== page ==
Not sure what to expect from labor? Prepare yourself with this birth plan advice and handy questionnaire
By Emily Lovely
Like Kegel exercises and reading the final chapters in that massive pregnancy manual beside your bed, writing a birth plan is worth the effort pre-delivery—and it can also help ease your anxiety about labor.
Of course, you can’t control how your bundle of joy makes his grand entrance, so a birth plan isn’t actually a plan. Instead, think of it as a short list of requests for anyone helping to welcome your baby, including your partner. In a page or less, a birth plan typically includes your choices for pain management, your opinions about interventions, and details about who’s cutting the cord.
Before penning your preferences, you’ll need to know your options, because much of your delivery will be dictated by where you give birth and who’s assisting you. For example, many hospitals require an IV and constant fetal monitoring, meaning you’re obliged to deliver in bed, stirrups and all, so it would be futile to write that you wish to labor in a bathtub or pacing the halls. Talk through potential scenarios in advance with your care provider, such as what might lead to a C-section, keeping in mind that birth plans are a new concept: Before presenting your written delivery desires, it’s best to get on the same page—literally!
Birth plans may also include specifics such as who is welcome to witness the birth and if you’d like to see the baby crown. Busy nurses don’t have time to read three pages, so be succinct (one page or less), and emphasize what’s most important to you.
It’s also important to stay flexible. A birth plan isn’t a contract, so feel free to say “yes” to an epidural even if you wrote “no pain medication,” and be prepared that your ob/gyn might suggest a procedure that isn’t on paper. You might need a plan B, and possibly even a plan C—as in, C-section. The priority is a healthy delivery! Ease your mind and get started on the next page.
Emily Lovely recently welcomed her second baby using “birth plan C.” Prior to kids, Emily was a travel writer. Now her work appears in pregnancy and parenting magazines.
Things to Consider
What type of pain relief do you plan to use? Is your strategy, “I want an epidural ASAP!” or would you prefer to avoid drugs? If it’s the latter, what other pain management techniques will you use?
Who do you want to be there at the birth? Do you want your mom holding your hand, or just your husband and your doula in the room? If you already have kids, will they be there?
What type of atmosphere would you like to have? Do you prefer a high-energy room with upbeat music, or a quiet, softly lit setting?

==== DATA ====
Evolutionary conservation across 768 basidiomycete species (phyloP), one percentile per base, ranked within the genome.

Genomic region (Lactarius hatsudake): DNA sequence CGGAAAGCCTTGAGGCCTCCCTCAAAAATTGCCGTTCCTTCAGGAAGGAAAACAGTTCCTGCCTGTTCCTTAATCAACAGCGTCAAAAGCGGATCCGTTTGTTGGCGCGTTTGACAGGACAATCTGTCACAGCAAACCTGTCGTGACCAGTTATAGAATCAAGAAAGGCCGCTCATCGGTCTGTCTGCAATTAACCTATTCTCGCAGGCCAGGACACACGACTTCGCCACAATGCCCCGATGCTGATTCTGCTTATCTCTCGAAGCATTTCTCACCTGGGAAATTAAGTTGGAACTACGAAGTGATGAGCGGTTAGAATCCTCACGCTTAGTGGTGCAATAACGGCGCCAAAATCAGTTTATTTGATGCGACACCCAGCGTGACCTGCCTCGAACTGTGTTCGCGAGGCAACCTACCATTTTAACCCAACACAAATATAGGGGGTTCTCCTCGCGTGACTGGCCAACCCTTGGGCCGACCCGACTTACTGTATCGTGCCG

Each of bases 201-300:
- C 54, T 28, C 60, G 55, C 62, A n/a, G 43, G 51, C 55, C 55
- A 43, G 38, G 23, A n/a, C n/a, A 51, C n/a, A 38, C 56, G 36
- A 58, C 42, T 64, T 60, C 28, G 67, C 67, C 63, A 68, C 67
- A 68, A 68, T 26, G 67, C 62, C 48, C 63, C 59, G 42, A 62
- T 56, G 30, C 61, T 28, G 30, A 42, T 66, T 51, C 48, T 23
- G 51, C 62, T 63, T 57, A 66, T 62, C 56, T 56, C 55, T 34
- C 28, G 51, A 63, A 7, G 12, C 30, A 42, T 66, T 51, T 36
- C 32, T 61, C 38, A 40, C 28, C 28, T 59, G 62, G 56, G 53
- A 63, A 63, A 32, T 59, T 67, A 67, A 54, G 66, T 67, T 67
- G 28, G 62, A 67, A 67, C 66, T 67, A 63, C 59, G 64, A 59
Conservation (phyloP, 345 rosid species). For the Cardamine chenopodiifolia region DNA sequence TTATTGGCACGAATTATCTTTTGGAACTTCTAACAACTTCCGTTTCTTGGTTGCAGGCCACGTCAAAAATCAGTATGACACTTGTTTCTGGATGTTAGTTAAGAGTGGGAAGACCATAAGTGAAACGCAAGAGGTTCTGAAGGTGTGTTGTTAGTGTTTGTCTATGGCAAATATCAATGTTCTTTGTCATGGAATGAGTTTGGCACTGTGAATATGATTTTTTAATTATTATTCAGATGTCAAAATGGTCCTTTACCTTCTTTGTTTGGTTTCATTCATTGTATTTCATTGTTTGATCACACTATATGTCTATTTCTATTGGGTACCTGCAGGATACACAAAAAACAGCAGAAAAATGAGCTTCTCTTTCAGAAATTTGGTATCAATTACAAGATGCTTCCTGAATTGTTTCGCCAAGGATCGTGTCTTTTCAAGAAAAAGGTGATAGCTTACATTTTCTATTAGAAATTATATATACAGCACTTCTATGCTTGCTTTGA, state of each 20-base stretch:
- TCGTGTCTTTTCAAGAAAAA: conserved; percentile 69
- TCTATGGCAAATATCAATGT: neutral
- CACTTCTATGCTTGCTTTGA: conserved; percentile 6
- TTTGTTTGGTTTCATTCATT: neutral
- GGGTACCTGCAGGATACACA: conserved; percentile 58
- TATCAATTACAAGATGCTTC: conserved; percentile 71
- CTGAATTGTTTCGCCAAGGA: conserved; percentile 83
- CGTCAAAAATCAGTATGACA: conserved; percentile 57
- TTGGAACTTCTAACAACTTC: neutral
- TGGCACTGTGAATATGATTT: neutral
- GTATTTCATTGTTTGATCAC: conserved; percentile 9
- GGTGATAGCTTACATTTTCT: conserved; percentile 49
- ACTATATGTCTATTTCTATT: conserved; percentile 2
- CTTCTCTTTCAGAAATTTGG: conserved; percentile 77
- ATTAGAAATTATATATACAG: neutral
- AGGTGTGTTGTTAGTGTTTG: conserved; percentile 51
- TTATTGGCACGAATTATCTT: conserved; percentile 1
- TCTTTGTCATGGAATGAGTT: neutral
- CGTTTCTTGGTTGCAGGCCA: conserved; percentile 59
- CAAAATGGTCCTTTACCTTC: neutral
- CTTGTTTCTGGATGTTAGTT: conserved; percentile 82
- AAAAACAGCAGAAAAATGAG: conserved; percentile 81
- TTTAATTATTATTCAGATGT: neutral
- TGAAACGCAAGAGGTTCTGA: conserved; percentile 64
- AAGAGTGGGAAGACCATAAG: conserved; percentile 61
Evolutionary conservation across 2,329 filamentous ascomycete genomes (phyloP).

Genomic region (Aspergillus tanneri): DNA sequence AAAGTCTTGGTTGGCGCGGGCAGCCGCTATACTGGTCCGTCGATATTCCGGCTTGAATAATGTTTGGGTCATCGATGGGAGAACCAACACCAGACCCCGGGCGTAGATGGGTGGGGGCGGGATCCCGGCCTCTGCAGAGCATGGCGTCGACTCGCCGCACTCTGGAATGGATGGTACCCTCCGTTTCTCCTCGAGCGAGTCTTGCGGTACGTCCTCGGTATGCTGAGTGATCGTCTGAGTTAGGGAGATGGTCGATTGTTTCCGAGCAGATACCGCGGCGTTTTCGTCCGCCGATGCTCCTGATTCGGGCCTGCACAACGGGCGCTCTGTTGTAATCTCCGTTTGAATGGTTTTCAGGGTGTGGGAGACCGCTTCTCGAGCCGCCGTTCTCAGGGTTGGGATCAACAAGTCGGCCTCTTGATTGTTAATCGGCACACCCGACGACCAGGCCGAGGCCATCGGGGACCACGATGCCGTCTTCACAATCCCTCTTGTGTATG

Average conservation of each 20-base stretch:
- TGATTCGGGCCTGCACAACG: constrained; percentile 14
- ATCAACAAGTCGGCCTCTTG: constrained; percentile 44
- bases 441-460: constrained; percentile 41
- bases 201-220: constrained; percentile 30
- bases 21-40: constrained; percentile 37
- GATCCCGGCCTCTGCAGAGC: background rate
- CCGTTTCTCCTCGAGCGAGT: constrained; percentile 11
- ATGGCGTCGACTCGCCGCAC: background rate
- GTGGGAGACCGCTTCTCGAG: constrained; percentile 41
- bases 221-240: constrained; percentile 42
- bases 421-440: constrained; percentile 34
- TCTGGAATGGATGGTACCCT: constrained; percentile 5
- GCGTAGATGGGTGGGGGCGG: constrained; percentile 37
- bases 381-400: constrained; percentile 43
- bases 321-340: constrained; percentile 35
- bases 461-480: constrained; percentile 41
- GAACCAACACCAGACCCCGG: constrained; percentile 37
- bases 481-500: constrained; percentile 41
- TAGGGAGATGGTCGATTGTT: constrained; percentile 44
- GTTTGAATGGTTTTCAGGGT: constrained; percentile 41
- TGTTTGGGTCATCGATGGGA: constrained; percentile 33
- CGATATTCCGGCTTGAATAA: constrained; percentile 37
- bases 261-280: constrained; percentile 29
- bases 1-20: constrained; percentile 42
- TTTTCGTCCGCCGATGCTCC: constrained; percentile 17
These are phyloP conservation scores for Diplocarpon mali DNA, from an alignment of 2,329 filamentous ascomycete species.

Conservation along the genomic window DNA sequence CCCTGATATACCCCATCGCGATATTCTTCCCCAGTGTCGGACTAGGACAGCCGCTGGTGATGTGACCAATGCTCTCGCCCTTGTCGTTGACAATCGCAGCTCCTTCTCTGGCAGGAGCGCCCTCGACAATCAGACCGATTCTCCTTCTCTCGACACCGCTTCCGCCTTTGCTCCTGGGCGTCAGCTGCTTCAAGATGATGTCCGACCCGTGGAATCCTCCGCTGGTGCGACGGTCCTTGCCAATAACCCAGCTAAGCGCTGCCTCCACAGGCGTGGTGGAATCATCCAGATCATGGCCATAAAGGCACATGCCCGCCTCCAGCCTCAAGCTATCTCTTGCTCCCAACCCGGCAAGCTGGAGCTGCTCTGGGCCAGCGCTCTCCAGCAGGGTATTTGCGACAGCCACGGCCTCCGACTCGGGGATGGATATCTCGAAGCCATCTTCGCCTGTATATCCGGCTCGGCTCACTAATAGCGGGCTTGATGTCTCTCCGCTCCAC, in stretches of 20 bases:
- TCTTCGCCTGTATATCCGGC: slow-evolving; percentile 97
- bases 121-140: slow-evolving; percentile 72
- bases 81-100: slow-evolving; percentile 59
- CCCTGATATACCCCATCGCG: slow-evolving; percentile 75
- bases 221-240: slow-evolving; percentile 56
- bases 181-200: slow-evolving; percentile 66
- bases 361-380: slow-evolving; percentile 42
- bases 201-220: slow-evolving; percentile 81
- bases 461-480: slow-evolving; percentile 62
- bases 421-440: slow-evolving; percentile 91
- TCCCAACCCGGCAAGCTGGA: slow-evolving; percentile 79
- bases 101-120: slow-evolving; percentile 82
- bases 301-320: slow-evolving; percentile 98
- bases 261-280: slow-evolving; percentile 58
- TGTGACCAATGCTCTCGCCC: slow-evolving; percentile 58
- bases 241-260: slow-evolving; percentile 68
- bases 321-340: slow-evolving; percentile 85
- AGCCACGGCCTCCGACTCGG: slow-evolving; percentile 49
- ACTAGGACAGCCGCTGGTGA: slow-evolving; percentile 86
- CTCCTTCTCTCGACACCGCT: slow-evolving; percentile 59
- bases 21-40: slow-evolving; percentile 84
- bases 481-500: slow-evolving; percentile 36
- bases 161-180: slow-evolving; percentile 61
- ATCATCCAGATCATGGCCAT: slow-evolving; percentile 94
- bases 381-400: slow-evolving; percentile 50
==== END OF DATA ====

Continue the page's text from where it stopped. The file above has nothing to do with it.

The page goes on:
What do you think about photos and videos of the birth? Do you wish to capture every moment from the first labor pain, or wait until your tyke is cleaned and content before the flashbulbs begin?
Do you want to avoid an episiotomy or assisted birth? If your baby is being bashful, your provider may wish to do an episiotomy—an incision between the vagina and anus—to make room for baby, or use forceps or vacuum extraction. Ask about pros and cons of these procedures before you decide.
How do you feel about having a C-section? Surgical deliveries are sometimes performed due to “failure to progress”—does pushing for five hours send you to the operating room, or does your doc schedule the OR only if baby is in distress?
How would you like your baby monitored during labor? Many hospitals use constant electronic fetal monitoring via a big belt, but you may be able to request “intermittent” monitoring if you wish to escape the bed.
How would you like to stay hydrated during labor? Most laboring women are tethered to an IV, but if you’d like to sip water or juice you may be able to request just a more mobile hep lock—an IV part that allows it to be easily disconnected.
Does where you’re planning to deliver have any other policies that will affect your labor? For example, you may want to munch on a protein bar during your labor, but most hospitals limit your consumption to ice chips.
Do you want to see the baby crowning? Some mothers request to have a mirror positioned so they can see the baby’s head appear or even touch his noggin.
Who will cut the cord and when? Does daddy want to do the honors, and do you prefer to wait until the baby has taken her first breath to clamp the cord?
What do you want to happen immediately after the birth? After an uncomplicated delivery, the baby typically is placed on the mother’s chest. And if you’d like to breastfeed, you may want to start right away and request your baby not be given a bottle or pacifier, which may interfere with nursing.
Is there additional information that might affect delivery? For example, you may wish to note if you are blind as a bat without your glasses or that you plan to bank your baby’s cord blood.